Polar Imperialism
   The polar regions were and are an object of imperial ambition. The Arctic held riches in form of oil, baleen, and ivory from sea mammals, and exploitation of these resources started here in the seventeenth century. Fisheries, prestige, adventurism, and, toward the end of the nineteenth century, prospects of rich mineral resources also inspired entrepreneurs and states to venture to the extreme north of the globe. Sea mammals had become scarce in the Arctic by then, and attention was increasingly directed toward the Antarctica. The precondition for lasting expansion by Europeans into these areas came with the age of discoveries and its development of seaworthy vessels capable of navigating icy polar waters, and the organizational skill associated with modern society.
   When the first Europeans arrived, Spitzbergen, the Arctic ice shelf, and Antarctica with its surrounding islands were void of peoples; and hunter-gatherer societies only thinly populated Northern Canada, Greenland, and Arctic Russia. Rich fisheries, petroleum deposits, and the absence of subjugated peoples who could or are willing to assert forceful claims of sovereignty has prolonged the age of imperialism in polar areas into the twenty-first century, and it even extends to the oceans and the continental shelves below. Major contested areas are the Antarctica proper (contested by several powers), the Falkland Islands (between Britain and Argentina ), and the Barents Sea (between Russia and Norway ). In support of these claims on land and sea, past explorers and practices play an important role.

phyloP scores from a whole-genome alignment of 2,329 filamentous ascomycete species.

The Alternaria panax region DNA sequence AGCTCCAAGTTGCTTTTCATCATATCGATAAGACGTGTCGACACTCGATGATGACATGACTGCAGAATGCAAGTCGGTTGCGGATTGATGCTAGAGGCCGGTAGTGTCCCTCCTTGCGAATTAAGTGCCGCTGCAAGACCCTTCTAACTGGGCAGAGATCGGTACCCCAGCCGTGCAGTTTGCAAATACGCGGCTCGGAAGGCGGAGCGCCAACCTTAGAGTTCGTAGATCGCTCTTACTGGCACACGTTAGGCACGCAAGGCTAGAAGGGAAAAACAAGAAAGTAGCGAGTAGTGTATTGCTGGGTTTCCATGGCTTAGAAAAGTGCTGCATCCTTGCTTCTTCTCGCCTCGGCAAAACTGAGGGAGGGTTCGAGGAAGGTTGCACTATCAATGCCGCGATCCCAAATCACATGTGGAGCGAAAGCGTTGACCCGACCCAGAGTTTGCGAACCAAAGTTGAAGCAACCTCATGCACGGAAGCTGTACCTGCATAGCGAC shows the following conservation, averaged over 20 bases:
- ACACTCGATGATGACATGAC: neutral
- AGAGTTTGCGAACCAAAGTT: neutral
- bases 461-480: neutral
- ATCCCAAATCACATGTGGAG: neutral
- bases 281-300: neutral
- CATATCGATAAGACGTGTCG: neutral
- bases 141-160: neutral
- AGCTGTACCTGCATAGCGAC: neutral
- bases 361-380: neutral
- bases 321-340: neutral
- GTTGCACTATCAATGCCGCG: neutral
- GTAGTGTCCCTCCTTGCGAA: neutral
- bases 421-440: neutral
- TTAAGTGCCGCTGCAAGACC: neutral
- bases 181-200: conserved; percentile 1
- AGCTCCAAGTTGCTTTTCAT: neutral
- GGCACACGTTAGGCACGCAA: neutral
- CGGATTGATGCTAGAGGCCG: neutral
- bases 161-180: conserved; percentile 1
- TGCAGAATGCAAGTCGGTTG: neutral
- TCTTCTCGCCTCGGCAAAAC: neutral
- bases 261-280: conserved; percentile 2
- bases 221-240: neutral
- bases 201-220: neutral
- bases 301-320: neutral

FURTHER READING:
    Peterson, M. J. Managing the Frozen South: The Creation and Evolution of the Antarctic Treaty System . Berkeley: University of California Press, 1988;
    Sufford, Francis. I May Be Some Time: Ice and the English Imagination . New York: St. Martin’s, 1997.
   FRODE LINDGJERDET

Encyclopedia of the Age of Imperialism, 1800–1914. 2014.

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